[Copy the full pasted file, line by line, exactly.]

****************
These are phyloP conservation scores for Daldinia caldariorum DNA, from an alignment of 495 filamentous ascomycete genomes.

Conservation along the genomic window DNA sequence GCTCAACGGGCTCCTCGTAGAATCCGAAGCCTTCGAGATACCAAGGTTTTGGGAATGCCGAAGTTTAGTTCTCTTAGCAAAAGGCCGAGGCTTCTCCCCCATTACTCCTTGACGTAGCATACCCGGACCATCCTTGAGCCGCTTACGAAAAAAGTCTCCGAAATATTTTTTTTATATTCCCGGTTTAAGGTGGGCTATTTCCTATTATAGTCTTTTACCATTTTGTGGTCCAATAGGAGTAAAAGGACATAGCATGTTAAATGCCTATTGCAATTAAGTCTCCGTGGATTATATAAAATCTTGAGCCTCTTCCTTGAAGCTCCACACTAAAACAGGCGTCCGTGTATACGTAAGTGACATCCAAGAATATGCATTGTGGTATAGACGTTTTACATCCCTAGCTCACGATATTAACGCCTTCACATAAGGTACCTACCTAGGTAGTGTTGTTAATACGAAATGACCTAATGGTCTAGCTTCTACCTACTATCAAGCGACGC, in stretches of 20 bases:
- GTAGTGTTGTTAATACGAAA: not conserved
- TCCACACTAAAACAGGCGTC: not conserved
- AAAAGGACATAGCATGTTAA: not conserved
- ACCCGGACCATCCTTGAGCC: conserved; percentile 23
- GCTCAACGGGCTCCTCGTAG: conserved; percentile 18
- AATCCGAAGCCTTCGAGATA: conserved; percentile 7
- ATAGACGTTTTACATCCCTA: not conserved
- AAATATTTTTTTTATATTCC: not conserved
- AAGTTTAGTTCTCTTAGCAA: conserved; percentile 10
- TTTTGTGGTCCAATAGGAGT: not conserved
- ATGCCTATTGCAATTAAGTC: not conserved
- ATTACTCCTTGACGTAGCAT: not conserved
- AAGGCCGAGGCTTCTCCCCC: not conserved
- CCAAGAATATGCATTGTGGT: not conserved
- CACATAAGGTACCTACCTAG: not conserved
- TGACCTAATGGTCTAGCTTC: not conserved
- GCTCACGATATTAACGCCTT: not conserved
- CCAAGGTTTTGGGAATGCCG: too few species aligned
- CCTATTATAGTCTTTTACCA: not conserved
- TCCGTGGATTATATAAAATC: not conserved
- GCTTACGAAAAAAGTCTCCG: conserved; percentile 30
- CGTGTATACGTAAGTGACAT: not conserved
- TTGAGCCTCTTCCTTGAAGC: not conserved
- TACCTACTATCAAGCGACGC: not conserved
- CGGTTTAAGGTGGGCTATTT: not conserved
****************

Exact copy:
These are phyloP conservation scores for Daldinia caldariorum DNA, from an alignment of 495 filamentous ascomycete genomes.

Conservation along the genomic window DNA sequence GCTCAACGGGCTCCTCGTAGAATCCGAAGCCTTCGAGATACCAAGGTTTTGGGAATGCCGAAGTTTAGTTCTCTTAGCAAAAGGCCGAGGCTTCTCCCCCATTACTCCTTGACGTAGCATACCCGGACCATCCTTGAGCCGCTTACGAAAAAAGTCTCCGAAATATTTTTTTTATATTCCCGGTTTAAGGTGGGCTATTTCCTATTATAGTCTTTTACCATTTTGTGGTCCAATAGGAGTAAAAGGACATAGCATGTTAAATGCCTATTGCAATTAAGTCTCCGTGGATTATATAAAATCTTGAGCCTCTTCCTTGAAGCTCCACACTAAAACAGGCGTCCGTGTATACGTAAGTGACATCCAAGAATATGCATTGTGGTATAGACGTTTTACATCCCTAGCTCACGATATTAACGCCTTCACATAAGGTACCTACCTAGGTAGTGTTGTTAATACGAAATGACCTAATGGTCTAGCTTCTACCTACTATCAAGCGACGC, in stretches of 20 bases:
- GTAGTGTTGTTAATACGAAA: not conserved
- TCCACACTAAAACAGGCGTC: not conserved
- AAAAGGACATAGCATGTTAA: not conserved
- ACCCGGACCATCCTTGAGCC: conserved; percentile 23
- GCTCAACGGGCTCCTCGTAG: conserved; percentile 18
- AATCCGAAGCCTTCGAGATA: conserved; percentile 7
- ATAGACGTTTTACATCCCTA: not conserved
- AAATATTTTTTTTATATTCC: not conserved
- AAGTTTAGTTCTCTTAGCAA: conserved; percentile 10
- TTTTGTGGTCCAATAGGAGT: not conserved
- ATGCCTATTGCAATTAAGTC: not conserved
- ATTACTCCTTGACGTAGCAT: not conserved
- AAGGCCGAGGCTTCTCCCCC: not conserved
- CCAAGAATATGCATTGTGGT: not conserved
- CACATAAGGTACCTACCTAG: not conserved
- TGACCTAATGGTCTAGCTTC: not conserved
- GCTCACGATATTAACGCCTT: not conserved
- CCAAGGTTTTGGGAATGCCG: too few species aligned
- CCTATTATAGTCTTTTACCA: not conserved
- TCCGTGGATTATATAAAATC: not conserved
- GCTTACGAAAAAAGTCTCCG: conserved; percentile 30
- CGTGTATACGTAAGTGACAT: not conserved
- TTGAGCCTCTTCCTTGAAGC: not conserved
- TACCTACTATCAAGCGACGC: not conserved
- CGGTTTAAGGTGGGCTATTT: not conserved